1943 - 1986

While studying at Swarthmore College in 1963, Carl Wittman became a leader in the radical left wing organization Students for a Democratic Society (SDS). In 1967 he moved to San Francisco to work as a labor organizer. When he came out as gay in an anti-war publication he faced an onslaught of homophobia within the leftist movement, a response that opened his eyes to the prejudice all around him. Refugees from Amerika: A Gay Manifesto, written shortly before the Stonewall Riots of 1969, was published in 1970 and quickly became a guide to gay activism - used in particular by the Gay Liberation Front. "Where once there was frustration, alienation, and cynicism, there are new characters among us. We are full of love for each other and are showing it; we are full of anger at what has been done to us. And as we recall all the self-censorship and repression of so many years, a reservoir of tears pours out of our eyes. And we are euphoric, high with the initial flourish of a movement." By the mid 1970s Wittman had relocated to Wolf Creek, Oregon with his lover, Allan Troxler, and began a commune to cultivate a simpler life. In time they began the popular queer rural “zine” ‘RFD’ (Radical Faerie Digest) which promoted sexual freedom and celebrated the magic and wonder of nature. During this time Wittman also became a “tree activist,” founding the forest activist group Headwaters to battle logging interests. On January 22, 1986, with his HIV at a hopeless and unbearable stage, Wittman gathered his friends together and, surrounded by their love, orchestrated his own death.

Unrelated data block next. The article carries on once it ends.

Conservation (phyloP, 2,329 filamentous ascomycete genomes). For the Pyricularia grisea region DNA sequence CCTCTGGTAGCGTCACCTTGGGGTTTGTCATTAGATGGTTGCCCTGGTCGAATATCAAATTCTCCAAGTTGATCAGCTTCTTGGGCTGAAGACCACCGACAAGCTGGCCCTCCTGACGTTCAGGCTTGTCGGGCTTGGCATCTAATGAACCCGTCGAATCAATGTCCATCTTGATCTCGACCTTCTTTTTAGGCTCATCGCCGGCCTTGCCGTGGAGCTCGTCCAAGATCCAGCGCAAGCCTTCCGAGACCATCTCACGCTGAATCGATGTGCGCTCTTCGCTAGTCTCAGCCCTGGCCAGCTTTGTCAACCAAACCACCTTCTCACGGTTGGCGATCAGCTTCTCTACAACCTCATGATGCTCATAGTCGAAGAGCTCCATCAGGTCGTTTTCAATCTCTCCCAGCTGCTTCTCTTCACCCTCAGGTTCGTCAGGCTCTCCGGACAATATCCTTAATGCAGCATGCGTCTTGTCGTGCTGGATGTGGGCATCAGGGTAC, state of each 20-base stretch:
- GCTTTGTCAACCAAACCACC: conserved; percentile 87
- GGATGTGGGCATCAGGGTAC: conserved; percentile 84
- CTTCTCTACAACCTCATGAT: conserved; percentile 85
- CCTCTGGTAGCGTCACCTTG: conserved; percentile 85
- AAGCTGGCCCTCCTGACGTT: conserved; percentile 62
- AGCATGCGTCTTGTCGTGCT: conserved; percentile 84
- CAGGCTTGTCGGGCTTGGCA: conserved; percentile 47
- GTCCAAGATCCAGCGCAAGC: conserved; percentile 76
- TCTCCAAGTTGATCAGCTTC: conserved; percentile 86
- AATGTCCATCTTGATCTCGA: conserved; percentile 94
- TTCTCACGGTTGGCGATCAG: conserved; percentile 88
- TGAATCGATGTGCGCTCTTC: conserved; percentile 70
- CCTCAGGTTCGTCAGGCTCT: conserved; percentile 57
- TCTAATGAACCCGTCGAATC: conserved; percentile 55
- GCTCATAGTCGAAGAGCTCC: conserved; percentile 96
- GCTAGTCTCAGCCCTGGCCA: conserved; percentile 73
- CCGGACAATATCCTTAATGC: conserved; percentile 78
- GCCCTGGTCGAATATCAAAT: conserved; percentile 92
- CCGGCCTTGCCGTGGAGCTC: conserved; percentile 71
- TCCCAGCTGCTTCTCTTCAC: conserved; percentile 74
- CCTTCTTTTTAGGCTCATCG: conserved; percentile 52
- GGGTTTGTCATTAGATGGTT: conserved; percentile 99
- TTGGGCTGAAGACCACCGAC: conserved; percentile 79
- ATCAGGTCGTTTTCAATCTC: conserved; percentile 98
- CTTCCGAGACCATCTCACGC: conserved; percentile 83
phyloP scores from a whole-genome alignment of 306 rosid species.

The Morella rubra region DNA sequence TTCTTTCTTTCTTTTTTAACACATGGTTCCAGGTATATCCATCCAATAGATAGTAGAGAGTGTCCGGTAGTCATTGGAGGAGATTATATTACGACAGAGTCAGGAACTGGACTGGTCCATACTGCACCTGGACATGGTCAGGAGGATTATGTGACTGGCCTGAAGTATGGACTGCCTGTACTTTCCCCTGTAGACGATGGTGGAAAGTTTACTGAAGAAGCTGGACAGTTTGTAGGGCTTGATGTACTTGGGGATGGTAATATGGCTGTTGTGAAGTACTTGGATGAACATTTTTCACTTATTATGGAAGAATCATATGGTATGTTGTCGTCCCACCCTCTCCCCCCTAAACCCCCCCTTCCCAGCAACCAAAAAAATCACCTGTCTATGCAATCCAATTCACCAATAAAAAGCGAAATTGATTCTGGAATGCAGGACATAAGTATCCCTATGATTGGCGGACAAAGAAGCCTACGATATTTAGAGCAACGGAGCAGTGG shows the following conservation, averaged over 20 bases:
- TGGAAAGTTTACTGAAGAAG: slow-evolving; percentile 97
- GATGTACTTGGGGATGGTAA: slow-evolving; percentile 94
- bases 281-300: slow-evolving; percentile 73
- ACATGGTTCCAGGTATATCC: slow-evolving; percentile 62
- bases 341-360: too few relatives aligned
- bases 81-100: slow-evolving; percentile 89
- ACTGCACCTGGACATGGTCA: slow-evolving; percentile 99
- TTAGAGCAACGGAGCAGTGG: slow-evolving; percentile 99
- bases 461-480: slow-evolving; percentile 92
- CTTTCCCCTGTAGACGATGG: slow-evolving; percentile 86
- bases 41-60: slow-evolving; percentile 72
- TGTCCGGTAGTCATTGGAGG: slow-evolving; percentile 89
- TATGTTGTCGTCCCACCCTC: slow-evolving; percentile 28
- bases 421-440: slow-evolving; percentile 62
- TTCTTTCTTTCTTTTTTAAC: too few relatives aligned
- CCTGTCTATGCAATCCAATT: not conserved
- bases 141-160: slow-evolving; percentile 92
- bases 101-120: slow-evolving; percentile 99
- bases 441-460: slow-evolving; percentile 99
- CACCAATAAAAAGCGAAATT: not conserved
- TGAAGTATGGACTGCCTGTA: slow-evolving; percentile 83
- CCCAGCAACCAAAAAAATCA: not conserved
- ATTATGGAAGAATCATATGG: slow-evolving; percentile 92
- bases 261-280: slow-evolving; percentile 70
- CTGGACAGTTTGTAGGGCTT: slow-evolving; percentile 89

Gender Male

Sexual Orientation Gay

Gender Identity Cisgender

Ethnicity Caucasian/White

Nations Affiliated United States

Era/Epoch AIDS Era (1980-present) Information Age (1970-present) Post-Stonewall Era (1974-1980)

Field(s) of Contribution





Social Justice

Commemorations & Honors

Created the North Carolina Lesbian and Gay Health Project (1983)


Original Biography Author
Victor Salvo
Biography Edited By
Owen Keehnen
Resources Coordination
Carrie Maxwell